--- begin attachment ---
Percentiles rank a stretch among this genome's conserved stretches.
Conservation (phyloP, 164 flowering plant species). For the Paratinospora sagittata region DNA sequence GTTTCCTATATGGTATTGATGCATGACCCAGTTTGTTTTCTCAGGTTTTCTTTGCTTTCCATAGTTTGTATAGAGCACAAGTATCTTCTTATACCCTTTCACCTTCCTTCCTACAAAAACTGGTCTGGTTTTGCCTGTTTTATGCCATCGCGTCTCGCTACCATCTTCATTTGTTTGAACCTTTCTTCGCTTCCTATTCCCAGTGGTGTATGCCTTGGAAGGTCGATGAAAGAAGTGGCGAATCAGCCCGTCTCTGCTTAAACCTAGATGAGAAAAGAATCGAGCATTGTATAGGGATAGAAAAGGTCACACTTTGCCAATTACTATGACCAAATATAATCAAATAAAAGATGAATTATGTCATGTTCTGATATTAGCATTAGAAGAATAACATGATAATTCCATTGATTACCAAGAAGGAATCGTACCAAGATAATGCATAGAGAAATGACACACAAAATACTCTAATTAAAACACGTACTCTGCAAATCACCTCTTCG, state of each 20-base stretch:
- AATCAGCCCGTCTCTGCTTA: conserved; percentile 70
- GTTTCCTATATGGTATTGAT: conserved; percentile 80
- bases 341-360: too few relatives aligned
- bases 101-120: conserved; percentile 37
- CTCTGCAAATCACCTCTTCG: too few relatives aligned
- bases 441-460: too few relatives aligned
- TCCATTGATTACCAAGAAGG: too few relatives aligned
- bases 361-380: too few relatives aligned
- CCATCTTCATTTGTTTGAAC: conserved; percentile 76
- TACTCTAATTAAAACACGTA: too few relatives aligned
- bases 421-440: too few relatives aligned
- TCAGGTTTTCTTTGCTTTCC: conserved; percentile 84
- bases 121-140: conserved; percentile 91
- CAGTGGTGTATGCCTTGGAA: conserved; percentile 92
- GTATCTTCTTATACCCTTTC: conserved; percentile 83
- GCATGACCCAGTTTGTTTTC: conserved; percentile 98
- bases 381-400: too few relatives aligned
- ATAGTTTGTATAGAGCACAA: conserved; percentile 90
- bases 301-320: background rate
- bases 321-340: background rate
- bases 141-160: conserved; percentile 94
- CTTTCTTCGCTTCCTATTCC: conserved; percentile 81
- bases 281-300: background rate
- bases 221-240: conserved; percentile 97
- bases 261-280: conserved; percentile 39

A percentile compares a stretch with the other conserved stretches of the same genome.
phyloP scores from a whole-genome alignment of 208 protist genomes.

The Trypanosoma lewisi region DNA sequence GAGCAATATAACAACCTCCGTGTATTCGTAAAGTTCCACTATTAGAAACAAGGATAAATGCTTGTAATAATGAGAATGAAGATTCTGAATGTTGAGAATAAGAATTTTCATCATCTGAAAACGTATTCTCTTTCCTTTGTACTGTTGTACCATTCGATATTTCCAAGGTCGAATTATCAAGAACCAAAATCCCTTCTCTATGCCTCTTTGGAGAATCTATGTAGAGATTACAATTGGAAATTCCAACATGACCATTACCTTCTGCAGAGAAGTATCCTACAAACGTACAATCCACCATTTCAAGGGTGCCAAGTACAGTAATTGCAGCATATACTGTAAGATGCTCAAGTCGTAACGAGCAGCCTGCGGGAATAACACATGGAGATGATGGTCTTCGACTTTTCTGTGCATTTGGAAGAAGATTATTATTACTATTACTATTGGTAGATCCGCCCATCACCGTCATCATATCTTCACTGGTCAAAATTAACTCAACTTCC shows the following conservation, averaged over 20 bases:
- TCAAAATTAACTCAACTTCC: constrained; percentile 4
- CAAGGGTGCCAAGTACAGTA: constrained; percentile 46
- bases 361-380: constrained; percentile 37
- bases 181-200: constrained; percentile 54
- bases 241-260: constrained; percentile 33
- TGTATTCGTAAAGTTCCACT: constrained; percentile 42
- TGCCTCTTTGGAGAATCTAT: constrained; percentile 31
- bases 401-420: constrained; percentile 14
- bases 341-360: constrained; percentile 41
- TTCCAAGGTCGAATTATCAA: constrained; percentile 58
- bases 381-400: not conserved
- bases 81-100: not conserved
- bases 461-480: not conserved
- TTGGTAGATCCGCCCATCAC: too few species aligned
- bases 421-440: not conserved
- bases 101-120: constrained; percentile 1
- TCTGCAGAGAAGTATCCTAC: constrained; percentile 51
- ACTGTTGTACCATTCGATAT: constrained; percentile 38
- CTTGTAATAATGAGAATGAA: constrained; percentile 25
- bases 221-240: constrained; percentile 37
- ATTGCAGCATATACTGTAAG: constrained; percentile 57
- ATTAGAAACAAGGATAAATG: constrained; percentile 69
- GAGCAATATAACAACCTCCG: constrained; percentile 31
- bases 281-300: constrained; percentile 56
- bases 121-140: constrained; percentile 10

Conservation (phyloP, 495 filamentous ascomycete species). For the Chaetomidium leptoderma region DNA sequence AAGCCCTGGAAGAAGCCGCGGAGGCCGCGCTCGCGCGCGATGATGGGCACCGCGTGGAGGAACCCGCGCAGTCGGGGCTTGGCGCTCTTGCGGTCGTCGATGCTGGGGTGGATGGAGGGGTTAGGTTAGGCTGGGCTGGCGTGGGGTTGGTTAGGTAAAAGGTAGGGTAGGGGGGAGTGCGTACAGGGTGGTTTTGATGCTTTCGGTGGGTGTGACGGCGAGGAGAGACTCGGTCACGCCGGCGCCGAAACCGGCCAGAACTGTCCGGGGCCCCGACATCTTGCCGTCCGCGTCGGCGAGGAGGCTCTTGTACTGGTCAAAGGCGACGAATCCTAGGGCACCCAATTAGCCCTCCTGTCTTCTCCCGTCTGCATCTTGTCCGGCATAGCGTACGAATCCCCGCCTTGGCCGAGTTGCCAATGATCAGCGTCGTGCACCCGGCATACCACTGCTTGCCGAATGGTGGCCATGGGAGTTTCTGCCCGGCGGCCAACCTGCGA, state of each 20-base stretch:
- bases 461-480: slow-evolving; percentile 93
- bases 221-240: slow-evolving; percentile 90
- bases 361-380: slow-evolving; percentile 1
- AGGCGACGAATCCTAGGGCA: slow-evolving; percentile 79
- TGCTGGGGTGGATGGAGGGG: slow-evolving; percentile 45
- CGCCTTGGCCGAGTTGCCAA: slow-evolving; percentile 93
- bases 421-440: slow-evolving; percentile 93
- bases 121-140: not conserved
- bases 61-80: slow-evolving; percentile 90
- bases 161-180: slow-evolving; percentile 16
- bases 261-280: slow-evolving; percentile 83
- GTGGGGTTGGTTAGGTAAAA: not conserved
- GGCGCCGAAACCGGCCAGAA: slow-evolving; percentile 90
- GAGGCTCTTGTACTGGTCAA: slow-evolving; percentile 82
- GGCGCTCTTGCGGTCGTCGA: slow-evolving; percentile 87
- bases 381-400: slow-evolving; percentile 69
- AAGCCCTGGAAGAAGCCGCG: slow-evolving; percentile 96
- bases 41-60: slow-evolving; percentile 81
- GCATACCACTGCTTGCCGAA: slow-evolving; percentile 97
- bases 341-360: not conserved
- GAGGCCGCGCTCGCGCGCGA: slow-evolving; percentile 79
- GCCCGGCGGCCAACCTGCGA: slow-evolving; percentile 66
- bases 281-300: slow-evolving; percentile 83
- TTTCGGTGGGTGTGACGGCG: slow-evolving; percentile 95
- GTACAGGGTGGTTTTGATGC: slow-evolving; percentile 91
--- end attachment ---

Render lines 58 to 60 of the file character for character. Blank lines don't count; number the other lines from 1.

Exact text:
- bases 221-240: slow-evolving; percentile 90
- bases 361-380: slow-evolving; percentile 1
- AGGCGACGAATCCTAGGGCA: slow-evolving; percentile 79